Shimazu Tadashige

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Shimazu Tadashige
File:Tadashige Shimazu 01.jpg
Shimazu Tadashige, as a sub-lieutenant
Born October 20, 1886
Kagoshima, Japan
Died April 4, 1968(1968-04-04) (aged 81)[1]
Allegiance Empire of Japan
Service/branch  Imperial Japanese Navy
Years of service 1904-1935
Rank Rear Admiral
In this Japanese name, the family name is Shimazu.

Prince Shimazu Tadashige (島津 忠重?, 20 October 1886 – 4 April 1968), was the son of Shimazu Tadayoshi and 30th head of the Shimazu clan. He was a naval officer, and rear admiral in the Imperial Japanese Navy. His wife was the daughter of Tokudaiji Sanetsune.


A native of Kagoshima, Shimazu was largely raised at the Shimazu residence in Tokyo, where he attended the Gakushuin Peers’ School. In 1904, he entered the Imperial Japanese Naval Academy, and graduated from the 35th class ranked 79th out of 172 cadets. He served his midshipman duty aboard the cruiser Itsukushima and battleship Fuji, and after commissioned as an ensign he was assigned to the cruisers Katori and Izumo.

Shimazu returned to specialized weaponry schools, and became a torpedo and naval artillery expert. As a sub-lieutenant, he served on the battleship Iwami and again on Katori. From 1911-1913, he left active service to assume his seat in the House of Peers, returning in December 1914 to the battleship Settsu after having completed navigation and advanced gunnery training. As lieutenant, he served aboard the Tsukuba and Kawachi during World War I, but not in a combat situation.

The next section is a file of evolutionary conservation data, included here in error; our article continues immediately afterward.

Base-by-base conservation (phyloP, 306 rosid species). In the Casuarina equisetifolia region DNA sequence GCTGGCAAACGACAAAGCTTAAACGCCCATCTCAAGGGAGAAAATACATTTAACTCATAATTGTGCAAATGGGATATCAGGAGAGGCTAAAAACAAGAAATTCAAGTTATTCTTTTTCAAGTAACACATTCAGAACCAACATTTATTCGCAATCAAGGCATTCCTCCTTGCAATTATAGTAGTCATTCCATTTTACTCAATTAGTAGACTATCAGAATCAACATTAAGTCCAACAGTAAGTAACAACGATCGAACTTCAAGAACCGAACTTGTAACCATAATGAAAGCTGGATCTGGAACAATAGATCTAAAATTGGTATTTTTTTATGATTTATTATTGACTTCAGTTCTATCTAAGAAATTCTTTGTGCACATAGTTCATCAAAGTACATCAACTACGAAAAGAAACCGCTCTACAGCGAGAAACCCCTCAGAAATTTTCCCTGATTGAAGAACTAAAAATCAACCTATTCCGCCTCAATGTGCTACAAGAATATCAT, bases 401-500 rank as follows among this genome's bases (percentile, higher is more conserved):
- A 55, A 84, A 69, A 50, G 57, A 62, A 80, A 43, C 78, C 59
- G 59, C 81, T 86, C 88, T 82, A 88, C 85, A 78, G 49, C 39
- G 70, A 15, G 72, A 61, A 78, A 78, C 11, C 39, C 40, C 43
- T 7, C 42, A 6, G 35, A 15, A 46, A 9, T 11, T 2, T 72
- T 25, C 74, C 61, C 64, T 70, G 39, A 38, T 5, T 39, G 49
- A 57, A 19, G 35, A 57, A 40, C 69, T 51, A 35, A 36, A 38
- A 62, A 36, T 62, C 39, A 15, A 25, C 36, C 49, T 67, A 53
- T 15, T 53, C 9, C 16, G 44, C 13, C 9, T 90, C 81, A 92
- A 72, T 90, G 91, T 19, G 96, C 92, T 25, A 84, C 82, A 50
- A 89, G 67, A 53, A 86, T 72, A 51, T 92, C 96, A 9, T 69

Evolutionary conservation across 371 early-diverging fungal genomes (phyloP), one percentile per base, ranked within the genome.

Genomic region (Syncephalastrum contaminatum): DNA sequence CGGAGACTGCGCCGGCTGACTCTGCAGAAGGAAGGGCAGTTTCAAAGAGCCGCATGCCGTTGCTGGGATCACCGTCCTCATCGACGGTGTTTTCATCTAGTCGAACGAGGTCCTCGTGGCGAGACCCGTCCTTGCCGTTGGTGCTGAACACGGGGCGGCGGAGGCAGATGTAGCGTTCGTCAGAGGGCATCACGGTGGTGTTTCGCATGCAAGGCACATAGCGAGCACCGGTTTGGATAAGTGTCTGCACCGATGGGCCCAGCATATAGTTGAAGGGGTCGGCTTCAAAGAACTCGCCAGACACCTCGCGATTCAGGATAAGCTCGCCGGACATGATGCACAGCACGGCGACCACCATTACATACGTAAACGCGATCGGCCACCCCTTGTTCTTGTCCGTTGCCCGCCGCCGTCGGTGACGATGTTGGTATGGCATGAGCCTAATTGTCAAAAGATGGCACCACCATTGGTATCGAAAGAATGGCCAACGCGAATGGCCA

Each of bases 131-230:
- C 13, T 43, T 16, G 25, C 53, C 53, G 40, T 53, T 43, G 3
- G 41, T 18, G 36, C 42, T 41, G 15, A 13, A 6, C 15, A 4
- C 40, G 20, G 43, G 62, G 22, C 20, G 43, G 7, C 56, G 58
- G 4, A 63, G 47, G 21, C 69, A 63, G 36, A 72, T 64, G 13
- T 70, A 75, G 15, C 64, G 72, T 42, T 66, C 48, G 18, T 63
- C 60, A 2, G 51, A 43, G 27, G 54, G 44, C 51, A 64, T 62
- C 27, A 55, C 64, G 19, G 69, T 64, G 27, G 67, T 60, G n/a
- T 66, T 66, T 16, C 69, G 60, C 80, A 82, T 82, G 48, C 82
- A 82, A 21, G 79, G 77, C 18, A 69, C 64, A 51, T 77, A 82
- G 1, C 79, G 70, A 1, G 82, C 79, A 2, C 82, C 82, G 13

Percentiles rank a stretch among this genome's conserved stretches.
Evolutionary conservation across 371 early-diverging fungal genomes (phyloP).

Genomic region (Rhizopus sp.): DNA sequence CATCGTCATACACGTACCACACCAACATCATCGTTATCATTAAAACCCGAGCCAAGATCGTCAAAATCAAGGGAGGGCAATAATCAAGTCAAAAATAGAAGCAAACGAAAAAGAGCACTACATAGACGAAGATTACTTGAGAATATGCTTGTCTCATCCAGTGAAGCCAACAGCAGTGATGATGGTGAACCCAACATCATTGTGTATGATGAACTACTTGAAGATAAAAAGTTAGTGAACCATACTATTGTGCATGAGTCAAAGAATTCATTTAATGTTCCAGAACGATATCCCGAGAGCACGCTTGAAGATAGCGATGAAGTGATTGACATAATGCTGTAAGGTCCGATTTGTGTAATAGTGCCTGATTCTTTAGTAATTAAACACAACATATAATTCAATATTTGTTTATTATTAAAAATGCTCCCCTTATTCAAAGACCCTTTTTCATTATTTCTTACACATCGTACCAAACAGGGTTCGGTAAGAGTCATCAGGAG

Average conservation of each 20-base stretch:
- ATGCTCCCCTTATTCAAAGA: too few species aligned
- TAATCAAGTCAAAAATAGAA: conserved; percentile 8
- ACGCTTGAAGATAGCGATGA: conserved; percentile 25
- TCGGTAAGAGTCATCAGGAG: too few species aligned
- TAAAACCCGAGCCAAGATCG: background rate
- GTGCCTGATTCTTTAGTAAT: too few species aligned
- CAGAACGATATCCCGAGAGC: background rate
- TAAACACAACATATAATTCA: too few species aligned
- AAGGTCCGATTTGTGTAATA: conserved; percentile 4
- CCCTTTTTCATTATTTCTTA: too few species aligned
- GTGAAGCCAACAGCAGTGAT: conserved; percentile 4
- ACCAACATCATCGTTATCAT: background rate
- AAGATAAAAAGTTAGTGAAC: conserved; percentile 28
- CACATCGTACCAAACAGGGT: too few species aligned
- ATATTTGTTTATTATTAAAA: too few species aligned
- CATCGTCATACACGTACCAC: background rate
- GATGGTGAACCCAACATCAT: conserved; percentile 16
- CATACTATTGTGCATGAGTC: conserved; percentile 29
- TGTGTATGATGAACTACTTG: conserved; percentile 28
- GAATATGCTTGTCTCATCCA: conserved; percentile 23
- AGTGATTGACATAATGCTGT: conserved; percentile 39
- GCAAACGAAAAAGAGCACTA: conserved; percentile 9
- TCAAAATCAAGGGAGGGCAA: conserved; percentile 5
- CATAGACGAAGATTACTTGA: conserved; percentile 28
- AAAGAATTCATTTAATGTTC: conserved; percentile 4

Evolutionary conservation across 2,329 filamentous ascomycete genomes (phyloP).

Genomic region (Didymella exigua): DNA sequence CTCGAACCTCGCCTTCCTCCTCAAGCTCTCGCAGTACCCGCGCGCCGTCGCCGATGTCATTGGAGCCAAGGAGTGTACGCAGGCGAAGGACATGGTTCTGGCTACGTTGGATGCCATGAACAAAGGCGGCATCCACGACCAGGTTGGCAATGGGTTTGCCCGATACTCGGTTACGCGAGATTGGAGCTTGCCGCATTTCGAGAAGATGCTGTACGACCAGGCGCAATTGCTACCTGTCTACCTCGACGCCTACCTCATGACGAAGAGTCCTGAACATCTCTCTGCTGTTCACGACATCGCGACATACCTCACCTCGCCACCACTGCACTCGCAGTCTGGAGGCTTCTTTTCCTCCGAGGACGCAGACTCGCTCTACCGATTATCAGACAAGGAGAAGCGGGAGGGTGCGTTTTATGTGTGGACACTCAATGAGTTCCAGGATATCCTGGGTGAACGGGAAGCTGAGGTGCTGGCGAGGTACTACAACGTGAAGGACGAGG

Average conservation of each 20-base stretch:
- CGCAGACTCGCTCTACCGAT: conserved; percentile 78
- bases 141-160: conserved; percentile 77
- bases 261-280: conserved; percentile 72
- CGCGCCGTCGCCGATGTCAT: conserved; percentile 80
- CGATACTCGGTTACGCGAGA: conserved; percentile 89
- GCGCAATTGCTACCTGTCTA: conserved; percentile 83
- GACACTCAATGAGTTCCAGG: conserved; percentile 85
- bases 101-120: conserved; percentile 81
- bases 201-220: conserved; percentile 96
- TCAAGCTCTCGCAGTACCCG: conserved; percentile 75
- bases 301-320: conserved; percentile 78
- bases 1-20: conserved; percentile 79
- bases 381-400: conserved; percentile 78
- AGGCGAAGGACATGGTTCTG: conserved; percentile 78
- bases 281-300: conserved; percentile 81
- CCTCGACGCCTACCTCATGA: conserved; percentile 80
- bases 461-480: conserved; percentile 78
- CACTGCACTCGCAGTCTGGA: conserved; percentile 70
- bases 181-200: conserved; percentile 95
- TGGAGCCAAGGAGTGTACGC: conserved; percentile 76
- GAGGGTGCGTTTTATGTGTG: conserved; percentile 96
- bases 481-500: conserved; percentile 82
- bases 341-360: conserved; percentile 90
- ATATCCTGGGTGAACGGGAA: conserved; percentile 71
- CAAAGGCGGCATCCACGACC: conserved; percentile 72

After graduation from the Naval War College (Japan) in December 1920, he was promoted to lieutenant commander. He went England at his own expense from December 1921 to 1923 and on his return was appointed to the Imperial Japanese Navy General Staff, and became an instructor at the Naval War College. He was promoted to commander in December 1924. Shimazu was then appointed as military attaché to England from December 1928 to December 1930. While in England, he was promoted to captain.

After his return to Japan, Shimazu served on the Navy General Staff, and was promoted to rear admiral on 15 November 1935. He retired from active service a month later, on 15 December 1935. After retirement, he served in an advisory capacity to the Gakushuin.

During the occupation of Japan, his palace in Tokyo (which had been designed by Josiah Conder in 1915), was seized by the American occupation forces, and is now the main hall for Seisen University.

In the postwar era, he was involved in a number of financial scandals, notably with regards to the Shimazu Kosan Company. He was forced to sell off most of his inheritance to make ends meet, including the Shimazu clan archives, which went to Tokyo University. He died in 1968 at the age of 83.


  1. Nishida, Imperial Japanese Navy.

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